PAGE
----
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Introduction to TCP/IP Protocol layers

Introduction to TCP/IP Protocol: In this post, we share knowledge TCP/IP Protocol and its layers and at the end, you will be able to describe IP addressing and discuss IPv4 addressing for more

Introduction to TCP/IP Protocol layers

TCP/IP is the communication protocol for the internet. It is a protocol suite which has two protocols:

  • Transmission control protocol:
  1. Assembles the message to be transmitted over the network into smaller data packets
  2. Reassembles the received packets into the original message
  • Internet Protocol:
  1. Manages the address of each data packet so that the data packet reaches the right destination. This is known as an IP address.

It is also known as the Internet protocol suite. TCP/IP is based on the client/server model of communication. The client computer sends requests to the server such as opening a web page. The server provides services such as connecting to the web page and giving access to that web page. Each client request in TCP/IP is an independent request, not related to the previous one. Hence it does not require a dedicated connection.

TCP/IP Model

The TCP/IP model is a set of protocols that defines how two or more computers can communicate with each other on the Internet. There are many protocols working within the TCP/IP model. These protocols provide various functionalities that are important for data transmission over the networks.

TCP/IP is composed of four layers, as shown in the following figure:

introduction to tcp ip protocol-TCP/IP addressing and IP addressing
introduction to tcp ip protocol-TCP/IP addressing and IP addressing

the description of TCP/IP layers:

Network Interface Layer/ Network Access Layer:

  • responsible for this placing or receiving of TCP/IP packets on or off the network medium.
  • includes ethernet, token ring, and WAN technologies.

Internet Layer:

  • responsible for IP addressing and routing functions

Transport Layer:

  • manages the rate of data flow
  • manages reliability of data

Application Layer:

  • provides the applications with access to services
  • defines the protocols that the applications will use for exchanging data

Layers of TCP/IP Protocol

There are four layers of TCP/IP protocol which are further classified on the basis of their functionalities as shown in the following image:

introduction to tcp ip protocol-TCP/IP addressing and IP addressing
introduction to tcp ip protocol-TCP/IP addressing and IP addressing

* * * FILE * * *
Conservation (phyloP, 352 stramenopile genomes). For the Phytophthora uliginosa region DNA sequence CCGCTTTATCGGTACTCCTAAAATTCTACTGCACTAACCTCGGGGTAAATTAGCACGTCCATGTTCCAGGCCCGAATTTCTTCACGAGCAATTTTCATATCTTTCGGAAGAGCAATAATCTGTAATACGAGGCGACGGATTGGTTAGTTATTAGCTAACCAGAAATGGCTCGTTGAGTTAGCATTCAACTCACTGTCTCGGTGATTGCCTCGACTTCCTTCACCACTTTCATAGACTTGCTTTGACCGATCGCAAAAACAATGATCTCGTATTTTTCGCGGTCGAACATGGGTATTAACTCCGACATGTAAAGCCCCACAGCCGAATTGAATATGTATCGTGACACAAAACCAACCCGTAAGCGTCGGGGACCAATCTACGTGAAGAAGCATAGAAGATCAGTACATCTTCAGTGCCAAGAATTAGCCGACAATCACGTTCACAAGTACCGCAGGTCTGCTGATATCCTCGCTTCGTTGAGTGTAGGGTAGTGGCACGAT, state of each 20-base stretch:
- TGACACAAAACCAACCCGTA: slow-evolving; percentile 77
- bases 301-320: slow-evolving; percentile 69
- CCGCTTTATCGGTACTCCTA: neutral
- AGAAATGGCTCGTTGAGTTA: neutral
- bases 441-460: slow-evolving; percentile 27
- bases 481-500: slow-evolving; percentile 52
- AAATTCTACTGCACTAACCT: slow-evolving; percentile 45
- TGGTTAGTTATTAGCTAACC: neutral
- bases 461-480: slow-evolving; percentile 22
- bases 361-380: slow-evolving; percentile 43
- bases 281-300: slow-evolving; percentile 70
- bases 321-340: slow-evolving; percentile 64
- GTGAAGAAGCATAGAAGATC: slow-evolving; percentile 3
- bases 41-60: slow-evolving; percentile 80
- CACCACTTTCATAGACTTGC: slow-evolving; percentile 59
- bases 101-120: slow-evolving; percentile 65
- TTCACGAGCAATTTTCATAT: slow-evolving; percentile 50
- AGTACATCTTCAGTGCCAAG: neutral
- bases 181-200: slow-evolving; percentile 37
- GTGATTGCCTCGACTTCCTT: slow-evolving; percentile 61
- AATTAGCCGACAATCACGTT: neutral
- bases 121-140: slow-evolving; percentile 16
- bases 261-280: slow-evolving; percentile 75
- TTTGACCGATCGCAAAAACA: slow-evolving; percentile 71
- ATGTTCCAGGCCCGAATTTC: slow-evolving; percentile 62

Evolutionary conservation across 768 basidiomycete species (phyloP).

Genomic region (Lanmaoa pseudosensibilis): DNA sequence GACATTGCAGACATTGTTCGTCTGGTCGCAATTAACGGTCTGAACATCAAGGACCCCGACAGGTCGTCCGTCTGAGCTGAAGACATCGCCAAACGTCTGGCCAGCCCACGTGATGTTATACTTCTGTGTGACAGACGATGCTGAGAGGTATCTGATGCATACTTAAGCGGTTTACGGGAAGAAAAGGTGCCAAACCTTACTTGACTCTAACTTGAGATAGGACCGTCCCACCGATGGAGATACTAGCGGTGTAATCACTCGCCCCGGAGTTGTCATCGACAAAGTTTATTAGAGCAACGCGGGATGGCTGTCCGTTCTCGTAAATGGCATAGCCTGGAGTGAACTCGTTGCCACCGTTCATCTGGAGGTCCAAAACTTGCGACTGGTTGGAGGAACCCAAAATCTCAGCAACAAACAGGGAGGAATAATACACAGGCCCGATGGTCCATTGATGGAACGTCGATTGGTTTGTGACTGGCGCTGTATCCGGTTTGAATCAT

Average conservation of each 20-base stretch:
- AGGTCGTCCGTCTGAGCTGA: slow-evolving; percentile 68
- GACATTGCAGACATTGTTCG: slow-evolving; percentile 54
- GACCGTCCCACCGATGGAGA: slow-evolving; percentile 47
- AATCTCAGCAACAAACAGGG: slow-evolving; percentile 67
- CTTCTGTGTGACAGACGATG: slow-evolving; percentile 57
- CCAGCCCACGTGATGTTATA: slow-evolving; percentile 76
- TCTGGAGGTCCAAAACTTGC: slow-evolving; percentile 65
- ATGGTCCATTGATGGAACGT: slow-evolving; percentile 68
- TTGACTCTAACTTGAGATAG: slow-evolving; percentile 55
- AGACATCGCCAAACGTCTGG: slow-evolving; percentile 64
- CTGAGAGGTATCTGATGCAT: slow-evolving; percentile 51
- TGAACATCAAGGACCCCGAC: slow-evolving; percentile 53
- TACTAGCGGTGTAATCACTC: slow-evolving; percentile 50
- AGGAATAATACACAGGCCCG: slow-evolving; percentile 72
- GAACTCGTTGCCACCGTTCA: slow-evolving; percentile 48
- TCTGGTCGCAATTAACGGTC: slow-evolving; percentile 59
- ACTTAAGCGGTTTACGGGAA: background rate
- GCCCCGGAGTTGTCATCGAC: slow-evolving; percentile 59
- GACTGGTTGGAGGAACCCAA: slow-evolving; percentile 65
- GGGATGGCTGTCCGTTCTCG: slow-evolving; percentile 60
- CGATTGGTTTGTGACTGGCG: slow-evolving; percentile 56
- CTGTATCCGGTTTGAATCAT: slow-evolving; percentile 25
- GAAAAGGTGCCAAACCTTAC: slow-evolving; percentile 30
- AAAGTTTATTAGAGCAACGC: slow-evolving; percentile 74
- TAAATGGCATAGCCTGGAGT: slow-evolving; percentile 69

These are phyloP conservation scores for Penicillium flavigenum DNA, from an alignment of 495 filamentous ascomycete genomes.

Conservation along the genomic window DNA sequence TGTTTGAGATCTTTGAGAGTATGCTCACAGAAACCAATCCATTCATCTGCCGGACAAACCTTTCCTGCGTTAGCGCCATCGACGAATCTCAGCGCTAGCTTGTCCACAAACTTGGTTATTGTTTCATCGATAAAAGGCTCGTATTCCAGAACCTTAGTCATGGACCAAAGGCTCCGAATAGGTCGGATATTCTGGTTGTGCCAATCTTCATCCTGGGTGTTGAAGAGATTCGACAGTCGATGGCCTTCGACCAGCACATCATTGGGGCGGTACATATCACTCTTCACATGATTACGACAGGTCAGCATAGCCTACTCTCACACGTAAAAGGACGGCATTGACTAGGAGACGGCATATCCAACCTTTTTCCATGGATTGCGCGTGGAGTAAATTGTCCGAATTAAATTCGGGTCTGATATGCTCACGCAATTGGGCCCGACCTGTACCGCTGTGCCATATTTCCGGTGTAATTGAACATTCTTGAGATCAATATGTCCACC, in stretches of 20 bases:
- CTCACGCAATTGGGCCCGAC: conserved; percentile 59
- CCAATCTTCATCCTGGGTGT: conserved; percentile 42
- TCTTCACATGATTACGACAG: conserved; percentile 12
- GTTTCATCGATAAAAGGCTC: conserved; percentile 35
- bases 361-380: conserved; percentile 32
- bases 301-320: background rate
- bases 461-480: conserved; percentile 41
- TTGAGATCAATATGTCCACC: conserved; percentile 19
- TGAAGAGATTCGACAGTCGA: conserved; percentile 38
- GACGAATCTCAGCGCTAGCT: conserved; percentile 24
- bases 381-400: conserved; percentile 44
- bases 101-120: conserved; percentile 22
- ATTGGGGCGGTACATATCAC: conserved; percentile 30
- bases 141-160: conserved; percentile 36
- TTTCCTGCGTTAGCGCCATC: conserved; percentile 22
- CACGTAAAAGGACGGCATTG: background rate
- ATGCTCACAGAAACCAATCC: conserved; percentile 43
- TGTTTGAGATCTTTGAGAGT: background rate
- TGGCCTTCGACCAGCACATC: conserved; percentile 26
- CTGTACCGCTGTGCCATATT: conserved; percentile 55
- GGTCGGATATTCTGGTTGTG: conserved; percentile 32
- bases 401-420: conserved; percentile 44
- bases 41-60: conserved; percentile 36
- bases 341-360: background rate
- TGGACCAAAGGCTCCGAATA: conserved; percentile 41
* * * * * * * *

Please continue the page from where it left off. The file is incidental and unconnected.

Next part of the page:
Application layer protocol

This layer provides the applications with access to services and defines the protocols that the applications will use for exchanging the data

Telnet

Telnet is a protocol used by the network users to communicate with and to access the network devices. To access telnet, the user must have installed telnet client software.

SSH

It is a network protocol that is used by the administrators to access a remote device in a secure way. Unlike telnet, SSH uses encryption, which means that all the data is transmitted securely over the network.

FTP

It is a standard protocol. It is responsible for the transfer of computer files to the client from a server using the server-client model architecture. FTP supports user authentication and sends all data in clear text.

TFTP

It is a utility internet software used to transfer simpler files between remote devices. Unlike FTP, TFTP is less capable of transferring heavy files and lacks advanced features of FTP.

HTTP

HTTP is an application protocol also known as a client-server protocol. It allows the client to request a web page from the web servers. It is the base for data communication of the World Wide Web (www).

DNS

DNS is an internet service protocol. It is responsible for translating domain names into their corresponding IP addresses. It is user-friendly because domain names are easier to remember than IP addresses.

Transport Layer Protocol

Transport layer protocol is also known as host to host protocol because it provides host to host services such as flow control, reliability and communication services. The two main layers of the transport protocol are described as follows:

TCP

It assembles the messages to be transmitted over the network into smaller data packets and reassembles the received packets into the original message. It is connection-oriented, which means before data is sent, a connection between the two hosts must be established.

UDP

UDP is a transport layer protocol and it is used with internet layer protocol for the transmission of data between applications running on a TCP/IP network.

UDP is also considered to be a connectionless protocol since no virtual circuit is established between the two endpoints before the data transfer takes place. Because it does not provide as many features as TCP, it uses lesser network resources than TCP.

Internet Layer Protocol

Internet layer protocol performs IP addressing as well as routing functions. It enables the packet to travel on its own to the destination. The pattern in which the packets are received is altered before they are dispatched.

IP Protocol

IP protocol is a set of internetworking methods in the IP suite. Its responsibility is to send packets from the host to the destination, as described by the IP address. This IP address is defined by the IP.